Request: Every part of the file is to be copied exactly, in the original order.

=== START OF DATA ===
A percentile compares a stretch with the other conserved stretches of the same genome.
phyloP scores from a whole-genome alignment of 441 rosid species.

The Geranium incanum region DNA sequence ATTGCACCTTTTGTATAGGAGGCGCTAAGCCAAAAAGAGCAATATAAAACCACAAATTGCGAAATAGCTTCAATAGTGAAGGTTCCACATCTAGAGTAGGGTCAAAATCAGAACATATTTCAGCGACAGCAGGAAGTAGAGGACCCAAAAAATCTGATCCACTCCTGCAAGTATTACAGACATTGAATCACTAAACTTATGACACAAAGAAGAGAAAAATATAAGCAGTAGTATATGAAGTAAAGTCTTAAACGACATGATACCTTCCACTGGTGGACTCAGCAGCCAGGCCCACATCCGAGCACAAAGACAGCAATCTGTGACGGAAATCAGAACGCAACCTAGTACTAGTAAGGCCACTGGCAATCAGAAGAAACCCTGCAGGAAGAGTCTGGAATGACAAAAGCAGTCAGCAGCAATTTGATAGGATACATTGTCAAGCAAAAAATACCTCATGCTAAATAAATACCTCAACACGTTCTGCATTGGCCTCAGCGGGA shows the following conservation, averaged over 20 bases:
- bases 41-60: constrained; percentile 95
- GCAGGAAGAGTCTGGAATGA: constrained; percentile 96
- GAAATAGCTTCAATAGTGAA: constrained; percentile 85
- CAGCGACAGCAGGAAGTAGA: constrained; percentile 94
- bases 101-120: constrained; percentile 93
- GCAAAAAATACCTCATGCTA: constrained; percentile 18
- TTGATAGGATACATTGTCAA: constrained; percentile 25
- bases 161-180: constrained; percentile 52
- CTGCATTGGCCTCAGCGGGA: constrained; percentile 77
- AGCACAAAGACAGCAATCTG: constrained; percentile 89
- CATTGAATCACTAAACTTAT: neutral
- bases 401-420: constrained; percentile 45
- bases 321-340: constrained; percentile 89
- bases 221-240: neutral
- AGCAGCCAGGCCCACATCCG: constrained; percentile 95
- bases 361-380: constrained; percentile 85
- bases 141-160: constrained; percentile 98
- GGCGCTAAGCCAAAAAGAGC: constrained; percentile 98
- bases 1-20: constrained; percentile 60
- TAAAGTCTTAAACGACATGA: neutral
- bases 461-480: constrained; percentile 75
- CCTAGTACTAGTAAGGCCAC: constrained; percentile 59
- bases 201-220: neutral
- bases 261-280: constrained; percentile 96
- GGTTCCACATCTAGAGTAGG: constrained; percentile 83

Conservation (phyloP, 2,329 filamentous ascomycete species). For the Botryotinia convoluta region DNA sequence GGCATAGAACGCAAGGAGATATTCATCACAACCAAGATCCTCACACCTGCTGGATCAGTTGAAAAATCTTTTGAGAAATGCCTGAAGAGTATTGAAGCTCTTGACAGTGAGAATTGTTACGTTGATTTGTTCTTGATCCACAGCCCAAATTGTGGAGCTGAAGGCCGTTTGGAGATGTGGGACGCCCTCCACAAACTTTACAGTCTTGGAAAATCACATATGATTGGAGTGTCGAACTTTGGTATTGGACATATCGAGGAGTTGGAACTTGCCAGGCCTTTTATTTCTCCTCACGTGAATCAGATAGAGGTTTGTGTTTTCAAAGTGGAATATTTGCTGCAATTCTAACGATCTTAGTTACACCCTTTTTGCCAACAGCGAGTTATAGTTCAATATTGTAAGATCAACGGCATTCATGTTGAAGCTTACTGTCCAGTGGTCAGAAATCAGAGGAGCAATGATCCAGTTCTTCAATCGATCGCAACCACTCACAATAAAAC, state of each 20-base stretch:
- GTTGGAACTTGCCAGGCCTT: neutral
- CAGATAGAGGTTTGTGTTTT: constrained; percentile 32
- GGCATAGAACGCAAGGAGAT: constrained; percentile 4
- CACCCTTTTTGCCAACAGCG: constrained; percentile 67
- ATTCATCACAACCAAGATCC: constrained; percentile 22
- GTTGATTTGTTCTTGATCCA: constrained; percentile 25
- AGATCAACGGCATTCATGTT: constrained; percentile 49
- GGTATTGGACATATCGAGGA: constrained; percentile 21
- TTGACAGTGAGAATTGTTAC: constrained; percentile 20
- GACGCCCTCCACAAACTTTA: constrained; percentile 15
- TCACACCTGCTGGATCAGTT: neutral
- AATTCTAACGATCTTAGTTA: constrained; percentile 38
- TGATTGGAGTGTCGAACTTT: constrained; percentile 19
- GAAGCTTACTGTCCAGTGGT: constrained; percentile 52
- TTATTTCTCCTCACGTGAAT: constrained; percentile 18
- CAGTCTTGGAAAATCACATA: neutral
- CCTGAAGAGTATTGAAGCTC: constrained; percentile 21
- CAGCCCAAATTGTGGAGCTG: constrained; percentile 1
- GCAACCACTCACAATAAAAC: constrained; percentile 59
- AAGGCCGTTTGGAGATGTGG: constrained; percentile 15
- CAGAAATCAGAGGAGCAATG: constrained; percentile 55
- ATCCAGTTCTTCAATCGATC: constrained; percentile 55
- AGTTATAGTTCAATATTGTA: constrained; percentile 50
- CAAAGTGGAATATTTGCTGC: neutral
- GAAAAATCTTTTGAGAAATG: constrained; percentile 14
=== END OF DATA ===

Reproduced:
A percentile compares a stretch with the other conserved stretches of the same genome.
phyloP scores from a whole-genome alignment of 441 rosid species.

The Geranium incanum region DNA sequence ATTGCACCTTTTGTATAGGAGGCGCTAAGCCAAAAAGAGCAATATAAAACCACAAATTGCGAAATAGCTTCAATAGTGAAGGTTCCACATCTAGAGTAGGGTCAAAATCAGAACATATTTCAGCGACAGCAGGAAGTAGAGGACCCAAAAAATCTGATCCACTCCTGCAAGTATTACAGACATTGAATCACTAAACTTATGACACAAAGAAGAGAAAAATATAAGCAGTAGTATATGAAGTAAAGTCTTAAACGACATGATACCTTCCACTGGTGGACTCAGCAGCCAGGCCCACATCCGAGCACAAAGACAGCAATCTGTGACGGAAATCAGAACGCAACCTAGTACTAGTAAGGCCACTGGCAATCAGAAGAAACCCTGCAGGAAGAGTCTGGAATGACAAAAGCAGTCAGCAGCAATTTGATAGGATACATTGTCAAGCAAAAAATACCTCATGCTAAATAAATACCTCAACACGTTCTGCATTGGCCTCAGCGGGA shows the following conservation, averaged over 20 bases:
- bases 41-60: constrained; percentile 95
- GCAGGAAGAGTCTGGAATGA: constrained; percentile 96
- GAAATAGCTTCAATAGTGAA: constrained; percentile 85
- CAGCGACAGCAGGAAGTAGA: constrained; percentile 94
- bases 101-120: constrained; percentile 93
- GCAAAAAATACCTCATGCTA: constrained; percentile 18
- TTGATAGGATACATTGTCAA: constrained; percentile 25
- bases 161-180: constrained; percentile 52
- CTGCATTGGCCTCAGCGGGA: constrained; percentile 77
- AGCACAAAGACAGCAATCTG: constrained; percentile 89
- CATTGAATCACTAAACTTAT: neutral
- bases 401-420: constrained; percentile 45
- bases 321-340: constrained; percentile 89
- bases 221-240: neutral
- AGCAGCCAGGCCCACATCCG: constrained; percentile 95
- bases 361-380: constrained; percentile 85
- bases 141-160: constrained; percentile 98
- GGCGCTAAGCCAAAAAGAGC: constrained; percentile 98
- bases 1-20: constrained; percentile 60
- TAAAGTCTTAAACGACATGA: neutral
- bases 461-480: constrained; percentile 75
- CCTAGTACTAGTAAGGCCAC: constrained; percentile 59
- bases 201-220: neutral
- bases 261-280: constrained; percentile 96
- GGTTCCACATCTAGAGTAGG: constrained; percentile 83

Conservation (phyloP, 2,329 filamentous ascomycete species). For the Botryotinia convoluta region DNA sequence GGCATAGAACGCAAGGAGATATTCATCACAACCAAGATCCTCACACCTGCTGGATCAGTTGAAAAATCTTTTGAGAAATGCCTGAAGAGTATTGAAGCTCTTGACAGTGAGAATTGTTACGTTGATTTGTTCTTGATCCACAGCCCAAATTGTGGAGCTGAAGGCCGTTTGGAGATGTGGGACGCCCTCCACAAACTTTACAGTCTTGGAAAATCACATATGATTGGAGTGTCGAACTTTGGTATTGGACATATCGAGGAGTTGGAACTTGCCAGGCCTTTTATTTCTCCTCACGTGAATCAGATAGAGGTTTGTGTTTTCAAAGTGGAATATTTGCTGCAATTCTAACGATCTTAGTTACACCCTTTTTGCCAACAGCGAGTTATAGTTCAATATTGTAAGATCAACGGCATTCATGTTGAAGCTTACTGTCCAGTGGTCAGAAATCAGAGGAGCAATGATCCAGTTCTTCAATCGATCGCAACCACTCACAATAAAAC, state of each 20-base stretch:
- GTTGGAACTTGCCAGGCCTT: neutral
- CAGATAGAGGTTTGTGTTTT: constrained; percentile 32
- GGCATAGAACGCAAGGAGAT: constrained; percentile 4
- CACCCTTTTTGCCAACAGCG: constrained; percentile 67
- ATTCATCACAACCAAGATCC: constrained; percentile 22
- GTTGATTTGTTCTTGATCCA: constrained; percentile 25
- AGATCAACGGCATTCATGTT: constrained; percentile 49
- GGTATTGGACATATCGAGGA: constrained; percentile 21
- TTGACAGTGAGAATTGTTAC: constrained; percentile 20
- GACGCCCTCCACAAACTTTA: constrained; percentile 15
- TCACACCTGCTGGATCAGTT: neutral
- AATTCTAACGATCTTAGTTA: constrained; percentile 38
- TGATTGGAGTGTCGAACTTT: constrained; percentile 19
- GAAGCTTACTGTCCAGTGGT: constrained; percentile 52
- TTATTTCTCCTCACGTGAAT: constrained; percentile 18
- CAGTCTTGGAAAATCACATA: neutral
- CCTGAAGAGTATTGAAGCTC: constrained; percentile 21
- CAGCCCAAATTGTGGAGCTG: constrained; percentile 1
- GCAACCACTCACAATAAAAC: constrained; percentile 59
- AAGGCCGTTTGGAGATGTGG: constrained; percentile 15
- CAGAAATCAGAGGAGCAATG: constrained; percentile 55
- ATCCAGTTCTTCAATCGATC: constrained; percentile 55
- AGTTATAGTTCAATATTGTA: constrained; percentile 50
- CAAAGTGGAATATTTGCTGC: neutral
- GAAAAATCTTTTGAGAAATG: constrained; percentile 14